My point in sharing this portion of our story is two‐fold. First of all, there’s nothing more amazing, frightening, or exhilarating as following Jesus Christ. Second, the Lord uses our core call to guide us throughout our lives. Bob was 53, I was 46, and we’d been married for almost 23 years when we began what we call our “third missionary journey.” Yes, our vocation and location have changed several times over the years; but God’s call upon our lives has only strengthened, matured, become more refined, and much more certain.
During my ten years in the “wilderness” of poor health, the Lord helped fulfill my long‐time dream of writing Bible Studies. One of my favorite projects was creating a study on the book of Philippians. The Lord led me to write Living Passionately for Christ at an especially discouraging point. Throughout my Christian life, I desired to live wholeheartedly for my Savior. My sense of “call” was strong and I wanted my life to count. Yet there I was, sick in bed, unable to “do” much of anything. The apostle Paul wrote his letter to the church in Philippi from jail, confined, held prisoner, simply because he was a follower of Christ.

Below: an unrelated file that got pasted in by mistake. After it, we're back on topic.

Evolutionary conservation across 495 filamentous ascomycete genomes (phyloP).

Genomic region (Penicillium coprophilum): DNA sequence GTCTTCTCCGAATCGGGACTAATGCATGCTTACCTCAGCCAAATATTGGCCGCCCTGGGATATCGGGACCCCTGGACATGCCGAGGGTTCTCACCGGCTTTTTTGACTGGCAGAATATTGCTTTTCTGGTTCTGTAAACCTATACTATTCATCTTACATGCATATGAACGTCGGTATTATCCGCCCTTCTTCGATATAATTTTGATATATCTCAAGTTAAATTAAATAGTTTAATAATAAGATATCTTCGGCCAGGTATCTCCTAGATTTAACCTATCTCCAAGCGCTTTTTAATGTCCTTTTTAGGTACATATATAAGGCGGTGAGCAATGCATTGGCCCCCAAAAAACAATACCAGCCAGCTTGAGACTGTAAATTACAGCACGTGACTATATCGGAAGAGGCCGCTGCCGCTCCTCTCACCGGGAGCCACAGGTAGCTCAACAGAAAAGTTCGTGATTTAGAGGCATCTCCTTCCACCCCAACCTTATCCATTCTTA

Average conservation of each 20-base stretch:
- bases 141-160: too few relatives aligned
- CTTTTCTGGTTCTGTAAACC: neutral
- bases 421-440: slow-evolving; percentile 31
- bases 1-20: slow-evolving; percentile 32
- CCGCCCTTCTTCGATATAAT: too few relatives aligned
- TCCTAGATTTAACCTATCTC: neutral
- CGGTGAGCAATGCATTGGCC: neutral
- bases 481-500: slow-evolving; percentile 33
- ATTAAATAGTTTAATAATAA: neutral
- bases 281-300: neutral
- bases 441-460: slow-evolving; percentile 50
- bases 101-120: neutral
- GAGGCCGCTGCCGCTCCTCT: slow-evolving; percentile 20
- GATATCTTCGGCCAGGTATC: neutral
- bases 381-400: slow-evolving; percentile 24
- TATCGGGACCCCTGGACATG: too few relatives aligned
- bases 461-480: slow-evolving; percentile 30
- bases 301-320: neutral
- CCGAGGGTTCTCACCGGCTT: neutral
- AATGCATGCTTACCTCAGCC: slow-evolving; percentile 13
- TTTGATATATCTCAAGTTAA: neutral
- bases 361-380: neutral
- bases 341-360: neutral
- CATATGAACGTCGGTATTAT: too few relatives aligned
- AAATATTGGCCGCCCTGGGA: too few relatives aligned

Paul didn’t view his imprisonment as an interruption in his ministry; instead, he used it as an opportunity. He wrote:
“Now I want you to know brethren, that my circumstances have turned out for the greater progress of the gospel, so that my imprisonment in the cause of Christ has become well‐ known throughout the whole praetorian guard and to everyone else, and that most of the brethren, trusting in the Lord because of my imprisonment, have far more courage to speak the word of God without fear” (Philippians 1:12‐14).